Macaskill on markets: Long-term structurers are back in the limelight
Jon Macaskill is one of the leading capital markets and derivatives journalists, with over 20 years’ experience covering financial markets from London and New York. Most recently he worked at one of the biggest global investment banks
Goldman Sachs partner Addy Loudiadis could have been forgiven for hoping to have heard the last about her part in structuring currency and interest rate swaps for Greece.
The deals caused a furore when they were made public soon after Greece joined the euro, but the debate then died down until the recent renewed focus on the dire state of the country’s finances.
Loudiadis was made a Goldman partner in 2000, in large part because of her prowess in putting together derivatives packages for government and corporate borrowers. She later stepped back from co-heading European investment banking and became chief executive of Rothesay Life, a UK insurance company owned by Goldman.
This move offered a less intensive intra-day workload, while continuing to exploit her expertise. The shift bore fruit with an innovative £1.9 billion ($2.9 billion) shift of pension liabilities for RSA Insurance Group last July. The deal was the biggest pension buyout trade, although it was surpassed in size by a comparable £3 billion longevity swap for BMW announced by a Deutsche Bank subsidiary this February.
The structuring of the RSA deal by Loudiadis via a Goldman subsidiary underscored the role investment banks play in helping clients to tackle problematic issues such as financing long-term pension liabilities – issues that are becoming increasingly pressing as people live longer and assumptions about the reliability of long-term equity investments are questioned.
Investment banks with the ability to write very long dated derivatives have proved to be the main source of packages that blend capital markets trades with insurance to tackle pension funding problems.
Corporates and insurers are understandably suspicious of dealers offering very long dated pension-linked trades. Counterparty risk is always an issue and potential clients are wary of the margins that investment banks try to embed in their trades. But the main attempt to set up an independent source of complex cross-market pension liability advice and structuring failed.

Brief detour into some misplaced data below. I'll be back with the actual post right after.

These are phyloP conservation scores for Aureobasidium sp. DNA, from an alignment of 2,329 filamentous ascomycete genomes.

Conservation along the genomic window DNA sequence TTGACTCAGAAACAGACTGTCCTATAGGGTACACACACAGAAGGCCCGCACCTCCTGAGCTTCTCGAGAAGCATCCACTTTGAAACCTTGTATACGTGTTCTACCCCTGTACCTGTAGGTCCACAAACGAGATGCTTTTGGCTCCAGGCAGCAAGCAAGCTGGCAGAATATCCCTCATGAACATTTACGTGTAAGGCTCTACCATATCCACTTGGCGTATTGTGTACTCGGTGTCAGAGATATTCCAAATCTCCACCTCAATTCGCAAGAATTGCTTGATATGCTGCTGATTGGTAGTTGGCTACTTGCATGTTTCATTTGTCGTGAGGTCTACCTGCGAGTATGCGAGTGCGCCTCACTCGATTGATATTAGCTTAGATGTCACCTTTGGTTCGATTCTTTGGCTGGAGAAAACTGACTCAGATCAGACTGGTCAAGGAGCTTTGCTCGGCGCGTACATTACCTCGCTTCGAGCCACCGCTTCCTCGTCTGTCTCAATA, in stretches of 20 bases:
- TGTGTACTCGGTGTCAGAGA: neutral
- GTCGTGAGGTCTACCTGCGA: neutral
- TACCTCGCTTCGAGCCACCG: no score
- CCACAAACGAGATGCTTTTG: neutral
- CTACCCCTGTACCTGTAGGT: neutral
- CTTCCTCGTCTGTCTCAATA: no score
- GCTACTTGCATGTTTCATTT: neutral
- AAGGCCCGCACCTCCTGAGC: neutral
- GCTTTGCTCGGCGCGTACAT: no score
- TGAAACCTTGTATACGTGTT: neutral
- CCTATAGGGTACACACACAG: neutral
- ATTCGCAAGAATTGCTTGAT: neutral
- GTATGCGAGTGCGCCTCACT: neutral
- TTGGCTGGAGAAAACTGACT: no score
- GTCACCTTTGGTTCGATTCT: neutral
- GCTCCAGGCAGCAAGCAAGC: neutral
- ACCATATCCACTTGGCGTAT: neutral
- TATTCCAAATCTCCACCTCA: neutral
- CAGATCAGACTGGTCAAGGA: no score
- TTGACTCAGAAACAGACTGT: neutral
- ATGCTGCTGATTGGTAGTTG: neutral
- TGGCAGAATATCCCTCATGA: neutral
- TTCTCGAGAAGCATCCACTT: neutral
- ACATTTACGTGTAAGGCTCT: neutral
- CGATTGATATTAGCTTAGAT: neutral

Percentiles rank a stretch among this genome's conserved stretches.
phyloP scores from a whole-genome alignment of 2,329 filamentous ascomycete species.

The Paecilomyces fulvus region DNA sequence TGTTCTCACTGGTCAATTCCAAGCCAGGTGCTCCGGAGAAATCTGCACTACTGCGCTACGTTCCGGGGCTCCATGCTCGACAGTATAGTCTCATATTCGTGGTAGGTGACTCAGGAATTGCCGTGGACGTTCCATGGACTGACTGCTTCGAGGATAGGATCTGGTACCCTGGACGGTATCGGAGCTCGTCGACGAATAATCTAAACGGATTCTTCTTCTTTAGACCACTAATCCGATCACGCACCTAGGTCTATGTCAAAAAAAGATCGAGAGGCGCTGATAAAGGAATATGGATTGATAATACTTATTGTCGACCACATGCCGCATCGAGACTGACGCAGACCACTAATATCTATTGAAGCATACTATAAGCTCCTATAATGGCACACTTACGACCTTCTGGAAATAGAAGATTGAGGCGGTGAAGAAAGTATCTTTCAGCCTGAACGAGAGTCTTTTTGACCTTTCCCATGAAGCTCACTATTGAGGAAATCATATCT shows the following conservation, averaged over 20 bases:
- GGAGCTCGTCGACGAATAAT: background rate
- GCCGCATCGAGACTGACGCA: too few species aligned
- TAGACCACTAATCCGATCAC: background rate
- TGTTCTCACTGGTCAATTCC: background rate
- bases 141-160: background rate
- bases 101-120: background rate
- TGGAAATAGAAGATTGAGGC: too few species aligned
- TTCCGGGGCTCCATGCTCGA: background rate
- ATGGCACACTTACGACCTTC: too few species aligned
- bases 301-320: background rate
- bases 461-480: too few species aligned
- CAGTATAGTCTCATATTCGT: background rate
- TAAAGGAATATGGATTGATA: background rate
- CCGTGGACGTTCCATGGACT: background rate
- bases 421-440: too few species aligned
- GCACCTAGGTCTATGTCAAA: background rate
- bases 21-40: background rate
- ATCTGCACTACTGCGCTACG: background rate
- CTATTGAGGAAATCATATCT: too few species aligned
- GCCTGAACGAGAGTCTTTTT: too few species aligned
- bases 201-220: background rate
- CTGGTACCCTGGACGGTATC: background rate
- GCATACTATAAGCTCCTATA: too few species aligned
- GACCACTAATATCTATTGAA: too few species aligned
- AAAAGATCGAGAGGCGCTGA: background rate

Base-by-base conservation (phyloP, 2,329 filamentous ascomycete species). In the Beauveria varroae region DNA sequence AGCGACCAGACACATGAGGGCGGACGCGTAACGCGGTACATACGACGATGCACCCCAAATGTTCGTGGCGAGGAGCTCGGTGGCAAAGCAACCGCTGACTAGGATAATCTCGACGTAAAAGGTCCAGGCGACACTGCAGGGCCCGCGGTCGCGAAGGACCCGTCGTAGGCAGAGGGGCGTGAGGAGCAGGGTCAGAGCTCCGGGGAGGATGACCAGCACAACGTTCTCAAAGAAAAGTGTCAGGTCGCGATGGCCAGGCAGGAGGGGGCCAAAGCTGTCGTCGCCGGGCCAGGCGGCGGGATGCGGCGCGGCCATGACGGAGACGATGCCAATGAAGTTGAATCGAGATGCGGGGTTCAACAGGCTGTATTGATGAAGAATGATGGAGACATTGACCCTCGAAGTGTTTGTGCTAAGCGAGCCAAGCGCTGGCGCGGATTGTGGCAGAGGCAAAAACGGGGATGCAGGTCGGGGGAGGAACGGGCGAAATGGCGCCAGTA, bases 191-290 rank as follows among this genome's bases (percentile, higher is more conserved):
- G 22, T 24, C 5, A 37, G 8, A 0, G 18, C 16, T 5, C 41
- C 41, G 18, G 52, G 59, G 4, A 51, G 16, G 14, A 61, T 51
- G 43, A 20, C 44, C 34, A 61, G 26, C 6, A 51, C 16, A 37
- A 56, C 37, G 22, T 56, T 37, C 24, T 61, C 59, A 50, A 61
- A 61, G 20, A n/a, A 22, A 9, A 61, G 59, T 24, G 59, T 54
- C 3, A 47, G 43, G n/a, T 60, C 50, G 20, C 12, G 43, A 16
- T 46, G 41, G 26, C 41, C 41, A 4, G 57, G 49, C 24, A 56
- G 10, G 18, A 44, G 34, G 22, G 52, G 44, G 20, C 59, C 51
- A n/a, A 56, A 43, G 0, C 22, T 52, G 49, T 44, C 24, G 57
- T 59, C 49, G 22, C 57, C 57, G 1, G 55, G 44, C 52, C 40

Roberto Mendoza – a former JPMorgan banker who had a short stay at Goldman Sachs and was made a partner the same year as Loudiadis – co-founded Integrated Finance Limited (IFL) in 2003 in a bid to provide a blend of advice and risk-taking for corporate and sovereign clients away from an investment bank umbrella. The track record of Mendoza and his two IFL co-founders augured well for development of a new source for long-end structuring advice.
Peter Hancock is a former head of fixed income and CFO of JPMorgan and one of the driving forces behind the development of the OTC derivatives markets. Robert Merton boasted a Nobel Prize in economics and even his tarnished reputation as one of the principals of failed hedge fund LTCM demonstrated that he had experience at the sharp end of finance.
The trio combined contacts with senior corporate and public decision makers with a detailed understanding of cutting-edge market tools, but they were still unable to close significant deals. Banks were unwilling to outsource trades that involve assumption of long-end risk, and IFL did not become a one-stop shop for pension restructuring.
Mendoza and Merton now maintain the relatively low profile of semi-retired financiers, with some director appointments and advisory work. Hancock has re-emerged in a leading role, however. He was recently appointed to a new job running risk and finance for AIG – a Herculean task but one where his understanding of the motives and wiles of investment bankers might end up working to the benefit of US taxpayers, who are still supporting the troubled insurance firm.
Hancock is not a natural seeker of the limelight but he can expect close scrutiny of his decision-making as he manages AIG’s risk due to the continuing taxpayer exposure to the group. Bankers who put together complex structured trades for corporate and sovereign clients can also expect growing attention to their deals – and their margins – in the future, as Loudiadis is now finding out.
That might add a personal element of caution to the reputational risk assessment that senior bankers should make on behalf of their firms before closing complex structured trades. As Goldman’s currency and interest rate swaps for Greece demonstrate, a structuring package that looks like a home run for a dealer can bring unwelcome attention many years after it is closed.